Parvathi, of course, is outraged and has vowed to write another biography in revenge. But Dr Subbarao's ghost writer, Arun Tiwari, who has also written a biography of Dr A.P.J. Kalam, titled Wings of Fire, describes the doctor as "blunt, fearless and brutally factual".
Few Indians dare to bare all, but India has more than its share of quickies. Remember the Kandahar hijack which spawned no less than four books in quick succession. The author of one of the hijack quickies is at it again with the latest sensation: the royal murders in Kathmandu. Neelesh Misra's End of the Line: The Story of the Killing of the Royals in Nepal will be out in a record two months and offers, according to his publisher, Penguin, "for the first time the true story behind the massacre".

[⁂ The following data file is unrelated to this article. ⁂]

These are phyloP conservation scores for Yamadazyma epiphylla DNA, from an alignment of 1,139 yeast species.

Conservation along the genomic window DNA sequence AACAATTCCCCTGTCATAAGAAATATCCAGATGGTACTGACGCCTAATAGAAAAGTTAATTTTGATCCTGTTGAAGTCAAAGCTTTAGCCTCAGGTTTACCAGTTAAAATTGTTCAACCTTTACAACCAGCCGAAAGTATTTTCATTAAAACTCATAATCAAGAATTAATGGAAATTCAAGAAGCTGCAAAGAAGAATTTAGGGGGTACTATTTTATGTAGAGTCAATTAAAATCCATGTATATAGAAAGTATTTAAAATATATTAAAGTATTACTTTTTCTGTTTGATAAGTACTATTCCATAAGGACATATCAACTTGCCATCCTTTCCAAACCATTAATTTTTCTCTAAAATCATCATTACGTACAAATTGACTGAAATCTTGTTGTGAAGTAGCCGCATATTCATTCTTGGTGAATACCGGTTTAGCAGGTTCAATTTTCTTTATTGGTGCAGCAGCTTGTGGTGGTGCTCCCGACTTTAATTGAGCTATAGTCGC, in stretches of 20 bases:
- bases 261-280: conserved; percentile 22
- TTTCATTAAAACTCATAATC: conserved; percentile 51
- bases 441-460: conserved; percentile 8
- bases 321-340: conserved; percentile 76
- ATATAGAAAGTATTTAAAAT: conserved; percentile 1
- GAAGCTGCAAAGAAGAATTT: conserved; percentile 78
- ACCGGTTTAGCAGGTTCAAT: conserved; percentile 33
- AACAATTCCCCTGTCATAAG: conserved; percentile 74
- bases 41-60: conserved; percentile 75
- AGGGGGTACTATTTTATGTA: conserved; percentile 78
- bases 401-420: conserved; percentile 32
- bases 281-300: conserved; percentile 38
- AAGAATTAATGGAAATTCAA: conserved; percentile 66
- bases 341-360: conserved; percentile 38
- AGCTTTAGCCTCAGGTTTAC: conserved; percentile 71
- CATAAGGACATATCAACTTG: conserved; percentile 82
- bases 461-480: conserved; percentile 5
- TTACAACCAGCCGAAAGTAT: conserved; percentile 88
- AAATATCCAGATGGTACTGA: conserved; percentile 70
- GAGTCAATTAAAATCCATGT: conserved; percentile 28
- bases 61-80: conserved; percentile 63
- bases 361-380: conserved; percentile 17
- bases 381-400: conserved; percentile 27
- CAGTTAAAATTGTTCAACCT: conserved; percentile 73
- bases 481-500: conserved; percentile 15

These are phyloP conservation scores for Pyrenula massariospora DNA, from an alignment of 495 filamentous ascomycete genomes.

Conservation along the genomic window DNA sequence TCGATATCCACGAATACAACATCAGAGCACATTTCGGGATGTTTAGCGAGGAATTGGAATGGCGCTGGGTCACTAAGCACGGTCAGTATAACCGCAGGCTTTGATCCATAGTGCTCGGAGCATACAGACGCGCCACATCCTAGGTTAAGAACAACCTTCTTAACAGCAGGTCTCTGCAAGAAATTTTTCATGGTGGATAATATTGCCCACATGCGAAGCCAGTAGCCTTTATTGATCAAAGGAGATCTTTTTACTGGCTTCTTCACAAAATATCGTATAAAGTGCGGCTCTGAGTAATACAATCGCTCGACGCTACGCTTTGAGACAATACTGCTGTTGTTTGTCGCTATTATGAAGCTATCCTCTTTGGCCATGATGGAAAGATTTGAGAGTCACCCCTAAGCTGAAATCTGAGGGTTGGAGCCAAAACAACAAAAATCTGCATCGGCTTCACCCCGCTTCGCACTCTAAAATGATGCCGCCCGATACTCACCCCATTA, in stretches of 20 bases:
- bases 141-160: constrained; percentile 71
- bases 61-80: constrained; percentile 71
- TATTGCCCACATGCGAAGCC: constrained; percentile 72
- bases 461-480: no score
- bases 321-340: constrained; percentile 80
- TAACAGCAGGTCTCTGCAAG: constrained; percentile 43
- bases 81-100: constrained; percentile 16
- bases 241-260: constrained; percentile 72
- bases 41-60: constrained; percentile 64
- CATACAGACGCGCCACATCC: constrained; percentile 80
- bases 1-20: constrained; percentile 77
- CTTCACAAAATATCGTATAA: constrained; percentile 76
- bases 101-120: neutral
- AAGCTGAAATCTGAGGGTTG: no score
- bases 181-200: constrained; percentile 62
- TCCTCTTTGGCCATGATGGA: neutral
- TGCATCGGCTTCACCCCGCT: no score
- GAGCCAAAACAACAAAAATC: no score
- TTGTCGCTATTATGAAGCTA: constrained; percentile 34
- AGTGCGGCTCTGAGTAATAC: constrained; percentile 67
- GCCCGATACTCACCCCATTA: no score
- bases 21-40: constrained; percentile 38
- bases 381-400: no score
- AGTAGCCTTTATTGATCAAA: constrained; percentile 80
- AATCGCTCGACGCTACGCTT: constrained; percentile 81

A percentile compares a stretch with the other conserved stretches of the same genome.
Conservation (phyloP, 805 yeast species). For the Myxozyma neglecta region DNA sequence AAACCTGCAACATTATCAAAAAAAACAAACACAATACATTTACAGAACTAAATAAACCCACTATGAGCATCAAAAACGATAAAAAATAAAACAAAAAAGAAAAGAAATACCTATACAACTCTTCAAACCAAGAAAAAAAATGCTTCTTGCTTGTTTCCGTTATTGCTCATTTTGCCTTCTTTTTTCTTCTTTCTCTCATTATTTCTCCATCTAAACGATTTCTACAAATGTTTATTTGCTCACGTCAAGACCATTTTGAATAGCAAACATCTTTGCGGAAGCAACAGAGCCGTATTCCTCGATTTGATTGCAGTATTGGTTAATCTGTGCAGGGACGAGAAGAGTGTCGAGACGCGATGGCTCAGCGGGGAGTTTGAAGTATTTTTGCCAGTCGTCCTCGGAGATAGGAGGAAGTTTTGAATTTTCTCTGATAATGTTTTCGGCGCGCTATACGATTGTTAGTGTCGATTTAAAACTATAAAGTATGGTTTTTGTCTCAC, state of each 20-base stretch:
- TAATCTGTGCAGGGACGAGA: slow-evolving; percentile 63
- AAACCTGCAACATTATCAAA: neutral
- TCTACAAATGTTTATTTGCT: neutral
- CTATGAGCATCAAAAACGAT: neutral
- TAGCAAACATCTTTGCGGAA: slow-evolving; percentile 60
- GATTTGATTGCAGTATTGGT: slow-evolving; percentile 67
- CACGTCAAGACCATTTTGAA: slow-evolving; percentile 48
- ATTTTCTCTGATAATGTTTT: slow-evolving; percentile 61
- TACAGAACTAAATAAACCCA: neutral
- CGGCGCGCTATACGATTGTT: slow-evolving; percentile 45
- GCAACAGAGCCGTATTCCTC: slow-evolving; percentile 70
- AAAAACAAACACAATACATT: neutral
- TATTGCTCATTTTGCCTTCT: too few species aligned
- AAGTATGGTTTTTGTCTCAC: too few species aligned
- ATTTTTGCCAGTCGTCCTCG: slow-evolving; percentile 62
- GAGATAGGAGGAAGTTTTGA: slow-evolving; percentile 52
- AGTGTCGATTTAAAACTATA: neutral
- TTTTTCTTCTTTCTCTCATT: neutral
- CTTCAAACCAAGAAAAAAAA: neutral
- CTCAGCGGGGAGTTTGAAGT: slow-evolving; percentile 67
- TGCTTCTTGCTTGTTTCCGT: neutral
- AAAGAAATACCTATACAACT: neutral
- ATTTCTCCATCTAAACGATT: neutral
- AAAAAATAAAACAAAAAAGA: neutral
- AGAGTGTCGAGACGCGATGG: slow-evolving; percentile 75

Move over, Cold War. For thriller writers all over the world, it's Kashmir that is the happening place in the new millennium. And as if to prove them right, veteran journalist Eric Margolis is out with a new book, War at the Top of the World, that contends that this neglected part of the world with 25 per cent of the world's population could be the next flashpoint for a nuclear war. More chilling than fiction.